In the evolution of teaching the blind and visually impaired, the advent of technology has helped when it comes to teaching Braille, Marek said. But in society’s rush to utilize iPads and other technologies, tactile learning tools have been somewhat skipped, ignoring a useful technique in helping students understand how to think spatially, he said.
“I’d always been a boring academic in the department of English in Poland, and at some stage in my life I discovered that I wanted to do something more practical, not just do some abstract linguistics,” he said.
While in England, Marek said he saw a poster that had a picture of a blind girl on it holding a model of the Tower Bridge in London with a caption that read “Amy will never see the sights of London.”
“I thought, wait a minute, if Amy was born blind then her listening skills might be very good because she develops that, and memory and concentration,” Marek said. “And I thought of all these Polish children. They could use that for learning a foreign language because these three things are very useful for learning a language. And then the blind children, when they grow, they could be translators (or) interpreters instead of living on social benefits.”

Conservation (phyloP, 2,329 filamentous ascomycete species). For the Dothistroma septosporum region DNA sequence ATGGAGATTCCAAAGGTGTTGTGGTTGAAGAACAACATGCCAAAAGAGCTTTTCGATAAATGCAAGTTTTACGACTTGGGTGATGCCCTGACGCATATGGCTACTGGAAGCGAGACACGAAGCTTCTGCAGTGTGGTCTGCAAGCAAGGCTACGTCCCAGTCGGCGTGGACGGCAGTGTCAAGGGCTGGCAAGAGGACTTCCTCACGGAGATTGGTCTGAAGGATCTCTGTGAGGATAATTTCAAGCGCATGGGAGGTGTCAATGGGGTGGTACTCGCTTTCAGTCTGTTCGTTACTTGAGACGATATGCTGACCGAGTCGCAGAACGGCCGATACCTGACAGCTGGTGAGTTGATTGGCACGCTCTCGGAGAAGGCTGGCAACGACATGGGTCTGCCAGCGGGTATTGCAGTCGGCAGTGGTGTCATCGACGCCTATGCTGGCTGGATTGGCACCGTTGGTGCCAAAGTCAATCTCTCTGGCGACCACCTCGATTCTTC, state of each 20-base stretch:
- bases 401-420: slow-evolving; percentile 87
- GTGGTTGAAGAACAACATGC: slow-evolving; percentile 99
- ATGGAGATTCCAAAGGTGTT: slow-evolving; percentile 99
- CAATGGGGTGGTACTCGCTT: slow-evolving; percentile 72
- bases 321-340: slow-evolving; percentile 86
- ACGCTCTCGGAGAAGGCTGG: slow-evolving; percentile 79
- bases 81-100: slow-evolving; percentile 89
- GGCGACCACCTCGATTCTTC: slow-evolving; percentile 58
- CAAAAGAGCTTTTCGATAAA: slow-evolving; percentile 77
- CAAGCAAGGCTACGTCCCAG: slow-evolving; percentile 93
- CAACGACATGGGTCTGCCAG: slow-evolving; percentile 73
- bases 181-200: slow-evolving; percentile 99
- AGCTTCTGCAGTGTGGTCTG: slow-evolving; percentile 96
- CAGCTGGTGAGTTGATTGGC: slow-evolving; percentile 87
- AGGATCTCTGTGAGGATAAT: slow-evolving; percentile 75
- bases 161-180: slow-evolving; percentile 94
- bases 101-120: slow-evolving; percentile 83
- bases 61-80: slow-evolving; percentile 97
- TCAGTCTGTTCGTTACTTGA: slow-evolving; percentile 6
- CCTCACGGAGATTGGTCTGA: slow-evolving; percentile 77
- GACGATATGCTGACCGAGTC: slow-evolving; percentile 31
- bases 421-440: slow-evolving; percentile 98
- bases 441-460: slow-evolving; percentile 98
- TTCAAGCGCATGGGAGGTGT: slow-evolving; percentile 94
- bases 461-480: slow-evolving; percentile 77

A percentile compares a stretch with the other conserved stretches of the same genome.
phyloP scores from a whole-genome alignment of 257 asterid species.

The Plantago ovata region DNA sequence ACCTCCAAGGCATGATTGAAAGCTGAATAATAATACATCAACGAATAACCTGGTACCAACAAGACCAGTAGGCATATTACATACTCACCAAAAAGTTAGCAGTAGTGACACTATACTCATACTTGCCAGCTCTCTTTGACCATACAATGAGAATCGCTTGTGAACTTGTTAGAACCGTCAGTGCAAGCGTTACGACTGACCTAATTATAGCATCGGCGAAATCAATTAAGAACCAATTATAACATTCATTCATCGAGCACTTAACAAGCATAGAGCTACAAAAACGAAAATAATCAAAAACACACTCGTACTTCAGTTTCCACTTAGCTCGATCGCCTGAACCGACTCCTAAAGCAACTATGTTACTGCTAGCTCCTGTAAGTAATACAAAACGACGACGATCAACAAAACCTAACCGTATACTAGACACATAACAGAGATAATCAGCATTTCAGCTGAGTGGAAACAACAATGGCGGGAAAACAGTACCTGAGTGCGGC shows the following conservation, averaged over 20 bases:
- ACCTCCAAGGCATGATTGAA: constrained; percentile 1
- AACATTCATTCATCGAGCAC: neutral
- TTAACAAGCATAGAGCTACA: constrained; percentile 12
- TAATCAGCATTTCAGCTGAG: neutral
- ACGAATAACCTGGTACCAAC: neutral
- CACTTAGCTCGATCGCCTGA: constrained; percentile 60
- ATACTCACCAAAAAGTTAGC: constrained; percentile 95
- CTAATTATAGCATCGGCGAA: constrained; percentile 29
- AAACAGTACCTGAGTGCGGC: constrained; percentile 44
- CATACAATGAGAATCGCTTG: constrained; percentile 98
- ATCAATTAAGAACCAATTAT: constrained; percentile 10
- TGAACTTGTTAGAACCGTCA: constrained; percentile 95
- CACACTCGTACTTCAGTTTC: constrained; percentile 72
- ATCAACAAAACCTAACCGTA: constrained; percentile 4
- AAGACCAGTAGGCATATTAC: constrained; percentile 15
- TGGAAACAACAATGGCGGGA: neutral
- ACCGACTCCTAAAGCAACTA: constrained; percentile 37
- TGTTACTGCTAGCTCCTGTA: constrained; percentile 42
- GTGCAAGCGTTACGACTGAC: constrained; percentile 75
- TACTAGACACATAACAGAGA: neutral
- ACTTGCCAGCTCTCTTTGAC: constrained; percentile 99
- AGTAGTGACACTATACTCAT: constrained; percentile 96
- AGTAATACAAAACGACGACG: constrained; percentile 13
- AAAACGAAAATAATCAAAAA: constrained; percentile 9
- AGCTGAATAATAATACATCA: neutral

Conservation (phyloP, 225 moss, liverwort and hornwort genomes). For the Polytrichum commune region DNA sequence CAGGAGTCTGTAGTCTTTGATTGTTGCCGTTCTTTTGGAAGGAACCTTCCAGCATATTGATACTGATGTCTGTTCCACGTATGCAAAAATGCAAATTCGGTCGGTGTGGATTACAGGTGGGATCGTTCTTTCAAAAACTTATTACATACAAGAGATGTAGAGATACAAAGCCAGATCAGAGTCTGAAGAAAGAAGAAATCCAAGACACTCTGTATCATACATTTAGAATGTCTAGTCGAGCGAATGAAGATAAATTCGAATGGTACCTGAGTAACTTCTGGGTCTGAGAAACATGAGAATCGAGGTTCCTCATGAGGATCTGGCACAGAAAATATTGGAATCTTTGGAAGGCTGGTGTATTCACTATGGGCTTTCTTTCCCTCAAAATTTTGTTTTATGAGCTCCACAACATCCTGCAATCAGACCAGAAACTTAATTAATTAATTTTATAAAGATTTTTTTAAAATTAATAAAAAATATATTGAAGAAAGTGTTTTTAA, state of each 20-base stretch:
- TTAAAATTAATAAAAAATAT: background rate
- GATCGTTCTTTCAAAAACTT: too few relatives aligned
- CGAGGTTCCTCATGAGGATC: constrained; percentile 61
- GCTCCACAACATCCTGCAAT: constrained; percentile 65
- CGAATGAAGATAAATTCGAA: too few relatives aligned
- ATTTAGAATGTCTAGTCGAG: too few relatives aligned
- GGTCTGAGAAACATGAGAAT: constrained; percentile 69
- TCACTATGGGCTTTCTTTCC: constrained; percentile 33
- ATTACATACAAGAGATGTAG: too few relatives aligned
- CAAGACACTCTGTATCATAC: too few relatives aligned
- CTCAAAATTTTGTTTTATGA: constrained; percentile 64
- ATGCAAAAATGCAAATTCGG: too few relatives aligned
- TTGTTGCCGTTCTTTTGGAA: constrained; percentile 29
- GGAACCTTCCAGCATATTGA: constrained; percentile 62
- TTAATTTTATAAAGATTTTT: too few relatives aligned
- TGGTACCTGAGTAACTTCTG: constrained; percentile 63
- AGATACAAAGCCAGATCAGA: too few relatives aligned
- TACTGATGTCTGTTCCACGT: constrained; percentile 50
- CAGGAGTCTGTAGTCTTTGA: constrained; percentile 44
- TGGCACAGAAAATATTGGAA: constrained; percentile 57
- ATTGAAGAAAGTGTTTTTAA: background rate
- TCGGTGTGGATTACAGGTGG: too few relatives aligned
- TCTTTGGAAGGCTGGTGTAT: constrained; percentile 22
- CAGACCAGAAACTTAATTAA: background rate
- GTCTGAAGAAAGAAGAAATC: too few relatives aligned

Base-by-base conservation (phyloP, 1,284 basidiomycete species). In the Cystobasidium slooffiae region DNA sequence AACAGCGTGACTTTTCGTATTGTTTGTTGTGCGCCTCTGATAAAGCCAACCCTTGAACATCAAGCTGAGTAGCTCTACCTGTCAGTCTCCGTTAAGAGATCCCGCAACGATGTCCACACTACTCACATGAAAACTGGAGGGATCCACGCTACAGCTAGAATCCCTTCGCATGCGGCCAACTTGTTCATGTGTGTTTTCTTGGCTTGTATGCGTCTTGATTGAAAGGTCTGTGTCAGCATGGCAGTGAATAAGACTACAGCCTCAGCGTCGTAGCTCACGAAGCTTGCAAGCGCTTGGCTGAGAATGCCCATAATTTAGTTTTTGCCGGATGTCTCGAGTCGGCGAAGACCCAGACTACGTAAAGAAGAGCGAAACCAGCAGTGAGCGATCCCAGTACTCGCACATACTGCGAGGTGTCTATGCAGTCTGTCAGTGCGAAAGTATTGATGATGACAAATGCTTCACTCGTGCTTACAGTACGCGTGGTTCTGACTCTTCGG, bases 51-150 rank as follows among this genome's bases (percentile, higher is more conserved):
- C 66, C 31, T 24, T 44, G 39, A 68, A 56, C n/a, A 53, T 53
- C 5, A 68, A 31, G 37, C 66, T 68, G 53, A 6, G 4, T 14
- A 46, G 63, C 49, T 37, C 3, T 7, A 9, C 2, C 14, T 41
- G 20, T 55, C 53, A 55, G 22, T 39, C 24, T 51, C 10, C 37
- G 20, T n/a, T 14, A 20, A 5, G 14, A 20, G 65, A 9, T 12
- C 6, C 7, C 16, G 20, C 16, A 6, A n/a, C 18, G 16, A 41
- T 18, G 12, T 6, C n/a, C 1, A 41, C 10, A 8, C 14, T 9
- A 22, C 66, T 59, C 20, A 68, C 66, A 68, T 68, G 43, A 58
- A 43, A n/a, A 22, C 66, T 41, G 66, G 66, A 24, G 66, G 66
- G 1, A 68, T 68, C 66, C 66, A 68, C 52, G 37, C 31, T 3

This realization led to Marek’s development of a program to teach English to the blind in Poland, as well as program to train English teachers how to work with blind or visually impaired students.
The device that helps students make the connection of how objects translate into drawings is what Marek has called a transfograph. It and several other tactile graphics toys and tools are available for parents and teachers to purchase and can be seen on his website.
Since he began developing these tools more than 20 years ago, Marek said they have been picked up and adapted in different parts of the world to fit students there.
Marek has taught workshops from Samoa to the Himalayas of Nepal. He prefers to bring his work to places that present a challenge, he said. Marek was already in the United States taking part in a conference in Orlando, Florida, but wanted to extend his trip. Visiting Alaska has been a dream of his, he said.
“So I sent some offers … offering a free workshop on tactile graphics, whoever wants me and is prepared to give me a free bed and a bowl of rice, or a bag of chips, and Alaska was the first one to respond, so here I am,” Marek said.